If you are using a credit card to pay for everyday expenses and continue to carry a balance each month, then you need to stop relying on the convenience of paying with credit. Without discipline, having a credit card easily accessible is just begging for more debt trouble. The simplest way to stop unplanned spending is to keep your credit card at home. If you are unable to control the desire to grab for the card, you might want to consider filing all pertinent information regarding the card (i.e. the account, balance due, terms and conditions statement, and phone number for lost/stolen cards) and cutting up your card – but, remember cutting your card does not close your account. Be sure to continue to make on time monthly payments and determine when you want to close the account.
Paying for any variable expenses with cash or your debit card will keep you from going into further credit card debt. It takes extra planning to withdraw the needed cash from the bank, and extra diligence to not overspend, but it also brings an added measure of accountability. When the cash is gone, so is the spending. Debit cards are a convenient useful tool, but without tracking each purchase, you could find that too many transactions have you reaching for the credit card before the month is over. Knowing your spending habits, will help you develop an effective payment system that keeps your spending at bay so more money can be used to pay off credit card debt.
Get a Side Gig
Once you are committed to knocking out your credit card balance, every possible solution should be on the table. Getting a side job, can really go a long way in knocking out the debt. Although it will take up more time in your day, it will also be time spent in moving you forward financially instead of adding to the problem with the continued spending that can come with leisure time.
When looking for something on the side, be sure to find a job that requires very little or no overhead to begin. For example, if you are good at home or office organizing, you may want to offer that service to others and charge by the hour. Tutoring, blogging, consulting, and offering your services as a handyman or a housecleaner are a few ideas that take little money to get you started. The important thing is to recognize what you are good at and determine how to make it a profitable side business. This process takes a lot of motivation, but nothing can light a fire under an aspiring entrepreneur than watching your hard-earned money barely covering the minimum credit card payment.
Start an Emergency Savings
If you are one of the millions of people who found themselves in trouble with credit card debt due to life circumstances that were beyond your control, make sure you make a financial plan that includes emergency savings. Once you have paid off your credit card, use all the money you allocated to that debt along with any additional funds towards establishing a long-term emergency fund (assuming you already have your short-term fund established). Life is full of unexpected events that can wreak havoc on our finances. Establishing a long-term emergency fund (3-6 months of expenses), will give you the peace of mind when a crises or unanticipated events happen. Preparing for these situations can keep you free from perpetual debt and the emotional weight packaged with it. Find out how much you need to save for an emergency with our emergency savings calculator.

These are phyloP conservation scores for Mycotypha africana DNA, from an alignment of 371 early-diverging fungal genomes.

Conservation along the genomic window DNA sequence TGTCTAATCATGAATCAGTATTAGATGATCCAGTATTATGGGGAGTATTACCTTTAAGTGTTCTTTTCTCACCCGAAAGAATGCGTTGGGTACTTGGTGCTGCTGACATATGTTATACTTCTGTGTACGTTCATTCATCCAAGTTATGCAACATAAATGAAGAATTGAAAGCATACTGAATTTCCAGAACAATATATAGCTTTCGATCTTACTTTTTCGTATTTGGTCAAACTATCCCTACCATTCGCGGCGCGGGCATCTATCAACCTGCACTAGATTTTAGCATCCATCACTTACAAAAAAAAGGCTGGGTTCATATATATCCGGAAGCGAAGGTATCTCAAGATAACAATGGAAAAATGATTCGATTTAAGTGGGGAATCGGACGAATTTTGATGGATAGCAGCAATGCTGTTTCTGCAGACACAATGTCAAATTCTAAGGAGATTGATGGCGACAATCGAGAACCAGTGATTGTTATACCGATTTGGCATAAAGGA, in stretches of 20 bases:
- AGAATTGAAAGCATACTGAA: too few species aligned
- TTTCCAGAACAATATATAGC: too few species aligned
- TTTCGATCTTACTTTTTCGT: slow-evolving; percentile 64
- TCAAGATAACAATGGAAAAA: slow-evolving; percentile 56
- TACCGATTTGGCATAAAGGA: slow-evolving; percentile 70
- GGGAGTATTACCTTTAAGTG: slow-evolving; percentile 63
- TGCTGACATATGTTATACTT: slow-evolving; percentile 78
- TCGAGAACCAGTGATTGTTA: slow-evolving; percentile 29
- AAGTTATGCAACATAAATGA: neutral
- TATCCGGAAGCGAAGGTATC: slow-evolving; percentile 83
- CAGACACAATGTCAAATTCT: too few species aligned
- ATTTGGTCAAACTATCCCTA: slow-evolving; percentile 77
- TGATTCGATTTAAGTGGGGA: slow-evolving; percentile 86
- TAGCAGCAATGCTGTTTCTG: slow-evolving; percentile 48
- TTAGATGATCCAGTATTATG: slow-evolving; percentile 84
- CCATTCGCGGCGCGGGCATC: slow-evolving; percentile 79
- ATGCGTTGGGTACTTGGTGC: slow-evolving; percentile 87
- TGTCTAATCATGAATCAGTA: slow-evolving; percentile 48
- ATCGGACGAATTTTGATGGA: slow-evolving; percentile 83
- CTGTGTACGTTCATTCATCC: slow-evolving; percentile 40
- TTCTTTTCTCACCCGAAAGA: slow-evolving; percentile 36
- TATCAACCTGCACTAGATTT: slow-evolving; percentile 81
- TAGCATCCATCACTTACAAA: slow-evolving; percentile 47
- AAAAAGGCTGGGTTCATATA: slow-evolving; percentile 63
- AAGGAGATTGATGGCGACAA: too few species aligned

Don’t Repeat Past Mistakes
While this is the last step, it can be the most difficult. Even after all the hard work of tackling your credit card debt, if you are not careful, it can be easy to slip back into the vicious cycle of debt and payments. Make a decision and commitment to never be in credit card debt again. After making this determination, put a system in place that can keep your commitment possible. Chances are, if you were committed to paying off your credit card debt, you also developed better spending habits that serve to keep any excessive spending at bay. That alone, will put you in the driver’s seat of your future financial life.
Remember that you don’t have to feel helpless when it comes to credit card debt. Developing a plan to attack the debt, along with the life skills to keep you financially focused will eventually help you to be free from the shackles of debt and on a road to financial freedom.